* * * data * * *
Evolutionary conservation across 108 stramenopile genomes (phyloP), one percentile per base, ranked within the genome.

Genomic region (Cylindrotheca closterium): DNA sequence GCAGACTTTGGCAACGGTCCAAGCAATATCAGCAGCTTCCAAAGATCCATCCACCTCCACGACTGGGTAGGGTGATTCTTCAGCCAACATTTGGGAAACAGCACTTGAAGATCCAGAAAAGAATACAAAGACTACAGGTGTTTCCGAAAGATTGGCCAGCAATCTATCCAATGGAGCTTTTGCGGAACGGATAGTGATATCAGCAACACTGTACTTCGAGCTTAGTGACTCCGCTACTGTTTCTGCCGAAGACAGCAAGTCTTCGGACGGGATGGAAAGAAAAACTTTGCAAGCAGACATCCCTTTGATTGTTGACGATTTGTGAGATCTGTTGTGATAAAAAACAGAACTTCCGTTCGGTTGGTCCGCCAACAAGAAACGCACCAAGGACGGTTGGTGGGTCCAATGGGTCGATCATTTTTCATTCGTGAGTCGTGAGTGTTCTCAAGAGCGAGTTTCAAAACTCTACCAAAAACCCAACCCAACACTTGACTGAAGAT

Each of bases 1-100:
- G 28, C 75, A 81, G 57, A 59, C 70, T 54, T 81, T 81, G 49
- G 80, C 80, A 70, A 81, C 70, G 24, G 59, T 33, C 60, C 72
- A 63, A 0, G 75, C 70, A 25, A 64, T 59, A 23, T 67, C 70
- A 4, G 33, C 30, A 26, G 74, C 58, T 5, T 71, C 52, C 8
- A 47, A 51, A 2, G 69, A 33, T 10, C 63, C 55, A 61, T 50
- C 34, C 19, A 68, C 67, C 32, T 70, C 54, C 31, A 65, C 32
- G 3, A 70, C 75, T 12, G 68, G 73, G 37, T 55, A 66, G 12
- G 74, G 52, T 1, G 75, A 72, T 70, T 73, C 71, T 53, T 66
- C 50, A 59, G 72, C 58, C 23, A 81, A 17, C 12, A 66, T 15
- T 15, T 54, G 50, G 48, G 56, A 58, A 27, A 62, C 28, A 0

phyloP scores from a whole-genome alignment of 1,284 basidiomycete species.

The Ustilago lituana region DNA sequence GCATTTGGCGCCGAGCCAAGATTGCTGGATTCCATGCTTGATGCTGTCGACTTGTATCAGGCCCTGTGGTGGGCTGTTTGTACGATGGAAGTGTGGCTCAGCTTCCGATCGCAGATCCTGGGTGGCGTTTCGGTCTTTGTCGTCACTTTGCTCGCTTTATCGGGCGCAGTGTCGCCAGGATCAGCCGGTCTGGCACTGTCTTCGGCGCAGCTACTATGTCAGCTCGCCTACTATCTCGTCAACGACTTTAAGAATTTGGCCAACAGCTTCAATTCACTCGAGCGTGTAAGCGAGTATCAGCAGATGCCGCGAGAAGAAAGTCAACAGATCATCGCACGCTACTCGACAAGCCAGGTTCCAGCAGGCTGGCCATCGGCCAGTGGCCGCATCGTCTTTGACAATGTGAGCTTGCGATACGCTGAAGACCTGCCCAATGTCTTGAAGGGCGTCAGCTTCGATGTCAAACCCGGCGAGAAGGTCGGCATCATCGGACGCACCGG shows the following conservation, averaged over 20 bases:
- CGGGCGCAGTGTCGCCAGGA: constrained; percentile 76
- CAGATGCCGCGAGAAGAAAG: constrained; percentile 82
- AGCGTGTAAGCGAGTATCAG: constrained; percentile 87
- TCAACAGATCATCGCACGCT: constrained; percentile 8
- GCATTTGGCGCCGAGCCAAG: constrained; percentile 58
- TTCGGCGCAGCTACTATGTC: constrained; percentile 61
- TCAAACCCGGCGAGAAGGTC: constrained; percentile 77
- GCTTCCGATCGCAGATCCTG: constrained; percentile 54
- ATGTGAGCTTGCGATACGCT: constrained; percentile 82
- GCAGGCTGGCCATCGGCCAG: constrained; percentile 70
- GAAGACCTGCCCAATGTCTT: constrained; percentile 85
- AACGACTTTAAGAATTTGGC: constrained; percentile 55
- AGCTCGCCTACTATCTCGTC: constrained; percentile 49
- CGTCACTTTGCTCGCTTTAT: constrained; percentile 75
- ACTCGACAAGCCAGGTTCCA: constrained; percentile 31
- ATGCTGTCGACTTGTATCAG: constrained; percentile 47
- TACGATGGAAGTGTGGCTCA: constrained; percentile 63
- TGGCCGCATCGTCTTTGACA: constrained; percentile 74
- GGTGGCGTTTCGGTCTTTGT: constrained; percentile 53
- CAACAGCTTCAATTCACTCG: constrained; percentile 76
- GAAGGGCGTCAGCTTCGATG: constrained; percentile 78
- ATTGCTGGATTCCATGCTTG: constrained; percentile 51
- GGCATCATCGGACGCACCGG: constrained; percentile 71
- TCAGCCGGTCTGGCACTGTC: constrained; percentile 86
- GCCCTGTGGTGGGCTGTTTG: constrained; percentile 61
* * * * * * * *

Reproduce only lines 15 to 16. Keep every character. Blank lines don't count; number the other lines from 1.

The Ustilago lituana region DNA sequence GCATTTGGCGCCGAGCCAAGATTGCTGGATTCCATGCTTGATGCTGTCGACTTGTATCAGGCCCTGTGGTGGGCTGTTTGTACGATGGAAGTGTGGCTCAGCTTCCGATCGCAGATCCTGGGTGGCGTTTCGGTCTTTGTCGTCACTTTGCTCGCTTTATCGGGCGCAGTGTCGCCAGGATCAGCCGGTCTGGCACTGTCTTCGGCGCAGCTACTATGTCAGCTCGCCTACTATCTCGTCAACGACTTTAAGAATTTGGCCAACAGCTTCAATTCACTCGAGCGTGTAAGCGAGTATCAGCAGATGCCGCGAGAAGAAAGTCAACAGATCATCGCACGCTACTCGACAAGCCAGGTTCCAGCAGGCTGGCCATCGGCCAGTGGCCGCATCGTCTTTGACAATGTGAGCTTGCGATACGCTGAAGACCTGCCCAATGTCTTGAAGGGCGTCAGCTTCGATGTCAAACCCGGCGAGAAGGTCGGCATCATCGGACGCACCGG shows the following conservation, averaged over 20 bases:
- CGGGCGCAGTGTCGCCAGGA: constrained; percentile 76